It is here that street kid "Creeper" comes into possession of some important and sellable information about the whereabouts of a kidnapped Haitian scientist who invented a new and terrible weapon "The Black God's Drums" and who is now in the hands of a smuggler who is making a deal to hand him over with Confederates.

Whereas in A Dead Djinn in Cairo and The Haunting of Tram Car 015 PDC interwove Arabic culture and folklore here he uses Yoruba dieties from Nigeria to infuse spirit into his female lead characters who carry the goddess Oya and Oshun's within them as per his dedication on the book's opening page "To those who survived the crossing, and who carried their Black gods with them". It is this melding of cultures that appeals to me in his work.

I loved the character of teenager Creeper, strong with the spirit of Oya the goddess of wind, streetwise, knows what she wants - to see the world. The information she uncoveres about the scientist offers her a means of becoming crew on the famous airship Midnight Robber whose captain is also endowed with the spirit of Oshun the goddess of water. How these two women save scientist, stop the use of the weapon and save the day for New Orleans and the world is a classic story but the scene where the goddesses come into action is well done and highly visual.

The audible version is read by a naarator called Channie Waites who does a great job making PDC's often weird sentance structures transform into a vibrant dialect and thus his characters become real and leap of the page with life, particular Creeper.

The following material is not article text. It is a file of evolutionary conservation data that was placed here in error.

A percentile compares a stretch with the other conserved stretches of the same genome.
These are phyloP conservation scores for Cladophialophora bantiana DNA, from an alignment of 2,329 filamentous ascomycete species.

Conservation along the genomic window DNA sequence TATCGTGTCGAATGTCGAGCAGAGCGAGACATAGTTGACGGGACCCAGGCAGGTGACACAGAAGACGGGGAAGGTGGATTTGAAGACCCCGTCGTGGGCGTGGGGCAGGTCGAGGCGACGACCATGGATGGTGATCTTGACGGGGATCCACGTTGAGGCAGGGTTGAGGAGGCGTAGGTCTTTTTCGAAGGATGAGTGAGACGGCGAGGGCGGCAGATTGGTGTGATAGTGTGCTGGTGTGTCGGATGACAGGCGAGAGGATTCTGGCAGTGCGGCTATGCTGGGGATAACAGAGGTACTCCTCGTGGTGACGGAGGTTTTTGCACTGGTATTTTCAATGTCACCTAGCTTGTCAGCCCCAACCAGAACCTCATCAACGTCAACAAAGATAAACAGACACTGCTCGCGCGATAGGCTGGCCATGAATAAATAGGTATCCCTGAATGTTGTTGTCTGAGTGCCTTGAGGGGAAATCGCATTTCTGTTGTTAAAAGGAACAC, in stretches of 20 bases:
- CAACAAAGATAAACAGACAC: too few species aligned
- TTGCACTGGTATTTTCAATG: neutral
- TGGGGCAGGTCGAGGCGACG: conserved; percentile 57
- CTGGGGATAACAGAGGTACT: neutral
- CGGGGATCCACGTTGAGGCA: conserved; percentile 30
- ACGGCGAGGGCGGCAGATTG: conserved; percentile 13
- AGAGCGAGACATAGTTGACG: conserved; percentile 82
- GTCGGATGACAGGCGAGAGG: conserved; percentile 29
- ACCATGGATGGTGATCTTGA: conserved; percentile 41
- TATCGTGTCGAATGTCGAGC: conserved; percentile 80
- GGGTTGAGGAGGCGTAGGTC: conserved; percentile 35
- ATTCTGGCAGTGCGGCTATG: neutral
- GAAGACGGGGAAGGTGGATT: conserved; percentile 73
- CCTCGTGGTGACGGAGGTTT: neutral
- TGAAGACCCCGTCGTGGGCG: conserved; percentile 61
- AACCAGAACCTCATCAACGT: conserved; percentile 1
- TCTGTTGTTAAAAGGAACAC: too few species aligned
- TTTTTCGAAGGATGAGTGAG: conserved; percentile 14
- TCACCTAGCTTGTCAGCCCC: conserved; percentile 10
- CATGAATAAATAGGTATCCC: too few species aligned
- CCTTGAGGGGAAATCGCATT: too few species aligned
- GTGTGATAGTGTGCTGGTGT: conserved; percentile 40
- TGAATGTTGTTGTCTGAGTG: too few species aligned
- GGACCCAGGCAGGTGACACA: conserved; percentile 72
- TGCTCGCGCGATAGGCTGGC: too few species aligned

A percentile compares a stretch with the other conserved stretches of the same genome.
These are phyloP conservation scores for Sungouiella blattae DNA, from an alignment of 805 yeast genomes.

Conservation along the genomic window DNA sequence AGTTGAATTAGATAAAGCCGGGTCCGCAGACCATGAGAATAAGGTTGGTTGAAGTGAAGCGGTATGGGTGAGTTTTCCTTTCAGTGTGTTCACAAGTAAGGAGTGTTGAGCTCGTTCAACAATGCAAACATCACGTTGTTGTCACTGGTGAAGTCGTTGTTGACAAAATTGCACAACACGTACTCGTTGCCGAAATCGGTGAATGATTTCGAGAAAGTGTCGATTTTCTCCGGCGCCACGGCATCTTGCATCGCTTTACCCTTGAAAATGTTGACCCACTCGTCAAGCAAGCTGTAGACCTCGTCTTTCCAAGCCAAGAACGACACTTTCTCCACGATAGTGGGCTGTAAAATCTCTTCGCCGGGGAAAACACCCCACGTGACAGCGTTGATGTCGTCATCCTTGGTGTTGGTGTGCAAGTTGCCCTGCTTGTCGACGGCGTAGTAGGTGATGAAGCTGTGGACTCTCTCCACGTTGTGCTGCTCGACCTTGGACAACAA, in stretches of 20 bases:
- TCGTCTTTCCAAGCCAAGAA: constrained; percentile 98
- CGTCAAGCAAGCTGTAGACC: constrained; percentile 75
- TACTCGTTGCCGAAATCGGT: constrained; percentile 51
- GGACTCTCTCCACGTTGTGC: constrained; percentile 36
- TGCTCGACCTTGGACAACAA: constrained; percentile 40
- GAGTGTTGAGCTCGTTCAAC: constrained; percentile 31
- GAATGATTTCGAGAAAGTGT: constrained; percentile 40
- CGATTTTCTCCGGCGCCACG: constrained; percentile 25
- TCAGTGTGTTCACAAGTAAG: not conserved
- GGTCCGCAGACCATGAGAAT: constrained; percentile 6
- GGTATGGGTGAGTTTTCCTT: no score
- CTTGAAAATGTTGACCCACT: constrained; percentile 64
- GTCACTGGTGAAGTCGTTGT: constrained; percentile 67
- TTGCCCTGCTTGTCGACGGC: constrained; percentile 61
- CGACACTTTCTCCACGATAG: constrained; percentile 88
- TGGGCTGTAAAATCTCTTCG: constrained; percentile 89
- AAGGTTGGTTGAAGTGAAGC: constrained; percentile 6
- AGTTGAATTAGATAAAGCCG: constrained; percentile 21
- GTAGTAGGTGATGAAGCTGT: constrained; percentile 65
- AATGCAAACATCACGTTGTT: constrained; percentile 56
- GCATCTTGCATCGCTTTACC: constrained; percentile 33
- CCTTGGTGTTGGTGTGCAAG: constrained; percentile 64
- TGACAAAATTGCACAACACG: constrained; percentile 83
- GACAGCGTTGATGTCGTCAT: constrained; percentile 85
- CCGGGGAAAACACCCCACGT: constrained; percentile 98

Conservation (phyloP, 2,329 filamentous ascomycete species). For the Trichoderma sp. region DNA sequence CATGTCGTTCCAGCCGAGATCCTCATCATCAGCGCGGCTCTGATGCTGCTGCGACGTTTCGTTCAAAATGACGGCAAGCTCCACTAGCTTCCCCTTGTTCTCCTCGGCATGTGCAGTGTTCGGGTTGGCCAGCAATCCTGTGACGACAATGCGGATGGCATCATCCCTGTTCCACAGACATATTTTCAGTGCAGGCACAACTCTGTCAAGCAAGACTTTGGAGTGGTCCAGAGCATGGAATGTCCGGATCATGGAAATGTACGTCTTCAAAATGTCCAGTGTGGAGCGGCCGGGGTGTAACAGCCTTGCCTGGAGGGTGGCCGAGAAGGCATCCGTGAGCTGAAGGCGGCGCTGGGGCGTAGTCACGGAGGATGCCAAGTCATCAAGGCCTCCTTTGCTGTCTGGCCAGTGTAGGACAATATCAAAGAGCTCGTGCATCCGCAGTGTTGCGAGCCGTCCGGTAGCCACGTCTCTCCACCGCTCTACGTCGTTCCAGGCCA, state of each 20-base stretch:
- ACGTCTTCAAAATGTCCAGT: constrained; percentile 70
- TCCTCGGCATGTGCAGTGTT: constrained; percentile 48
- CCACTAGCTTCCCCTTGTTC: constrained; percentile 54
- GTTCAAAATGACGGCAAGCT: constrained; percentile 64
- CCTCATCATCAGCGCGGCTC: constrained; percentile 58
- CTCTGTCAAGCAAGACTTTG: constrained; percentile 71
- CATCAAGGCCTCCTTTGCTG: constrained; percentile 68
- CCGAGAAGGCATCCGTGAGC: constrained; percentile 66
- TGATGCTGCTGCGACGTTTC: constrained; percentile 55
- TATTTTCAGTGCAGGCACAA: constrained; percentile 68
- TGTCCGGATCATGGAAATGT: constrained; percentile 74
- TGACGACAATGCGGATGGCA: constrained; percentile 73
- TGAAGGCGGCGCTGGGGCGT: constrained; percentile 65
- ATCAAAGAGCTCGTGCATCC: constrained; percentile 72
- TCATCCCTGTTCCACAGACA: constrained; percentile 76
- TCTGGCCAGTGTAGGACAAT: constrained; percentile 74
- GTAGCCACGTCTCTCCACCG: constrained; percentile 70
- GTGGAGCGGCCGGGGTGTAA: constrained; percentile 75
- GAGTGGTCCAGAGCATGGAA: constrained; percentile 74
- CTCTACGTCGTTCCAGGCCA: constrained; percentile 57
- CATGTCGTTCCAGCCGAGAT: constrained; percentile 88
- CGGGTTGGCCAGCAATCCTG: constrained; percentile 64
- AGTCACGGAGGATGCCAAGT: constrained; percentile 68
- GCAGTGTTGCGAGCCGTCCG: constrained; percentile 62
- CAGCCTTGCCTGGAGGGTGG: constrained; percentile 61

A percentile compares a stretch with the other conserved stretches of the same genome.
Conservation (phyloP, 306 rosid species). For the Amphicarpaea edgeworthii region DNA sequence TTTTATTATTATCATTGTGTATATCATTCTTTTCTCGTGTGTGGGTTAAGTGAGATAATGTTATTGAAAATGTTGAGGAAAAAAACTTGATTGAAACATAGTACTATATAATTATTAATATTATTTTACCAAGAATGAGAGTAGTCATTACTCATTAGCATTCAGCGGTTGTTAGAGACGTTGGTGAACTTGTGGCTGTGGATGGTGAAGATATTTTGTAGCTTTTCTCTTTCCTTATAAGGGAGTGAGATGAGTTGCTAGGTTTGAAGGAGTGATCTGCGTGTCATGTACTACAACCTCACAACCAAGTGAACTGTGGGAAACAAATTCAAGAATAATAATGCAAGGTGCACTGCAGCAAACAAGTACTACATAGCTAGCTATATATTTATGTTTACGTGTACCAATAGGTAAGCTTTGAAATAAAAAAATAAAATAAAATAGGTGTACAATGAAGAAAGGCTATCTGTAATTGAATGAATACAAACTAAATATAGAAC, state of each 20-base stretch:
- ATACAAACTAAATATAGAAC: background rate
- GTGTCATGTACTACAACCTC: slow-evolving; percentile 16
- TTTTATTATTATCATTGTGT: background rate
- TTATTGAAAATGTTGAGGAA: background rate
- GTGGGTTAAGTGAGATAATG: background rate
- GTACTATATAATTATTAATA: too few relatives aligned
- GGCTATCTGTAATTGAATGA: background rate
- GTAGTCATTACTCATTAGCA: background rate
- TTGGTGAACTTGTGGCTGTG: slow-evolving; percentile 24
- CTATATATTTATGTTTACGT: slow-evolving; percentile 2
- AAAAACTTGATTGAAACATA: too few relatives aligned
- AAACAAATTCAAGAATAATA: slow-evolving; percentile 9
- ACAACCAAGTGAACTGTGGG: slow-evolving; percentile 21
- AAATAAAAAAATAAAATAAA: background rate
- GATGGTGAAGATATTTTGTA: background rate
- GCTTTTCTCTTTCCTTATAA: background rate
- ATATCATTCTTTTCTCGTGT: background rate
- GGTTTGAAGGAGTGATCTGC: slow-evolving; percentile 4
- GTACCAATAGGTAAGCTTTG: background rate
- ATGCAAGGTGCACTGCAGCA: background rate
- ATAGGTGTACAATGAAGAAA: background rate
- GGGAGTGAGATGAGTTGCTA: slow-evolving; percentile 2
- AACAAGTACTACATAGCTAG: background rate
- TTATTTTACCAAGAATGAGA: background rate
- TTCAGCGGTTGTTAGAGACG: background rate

Just like in his Cairo works PDC creates a novel landscape in which to play out his story. Not great literature but another great piece of rollicking good storytelling.

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Wednesday, 26 August 2020

Book Review: The Haunting of Tram Car 015 by P Djèlí Clarke

The Haunting of Tram Car 015 The Haunting of Tram Car 015 by P. Djèlí Clark
My rating: 4 of 5 stars

I'm gobbbling up PDC's writings at the moment like they are a sweet tray of chocolates with cream to dip them in.

This is a novella length story set in his incredible fantastical steampunk , djinn filled world of an alternative 1912 Cairo. I love the blend of East and West, of detective drama and spirit world fantasy, of folklore and myth, "boilerplate eunuchs"and alternative sociopolitical histories.

In this story we meet more agents of the Ministry of Alchemy, Enchantments and Supernatural Entities, Hamad Nasr a man trying to be a modern man, and his youthful rookie sidekick Onsi as they deal with the haunting of the title.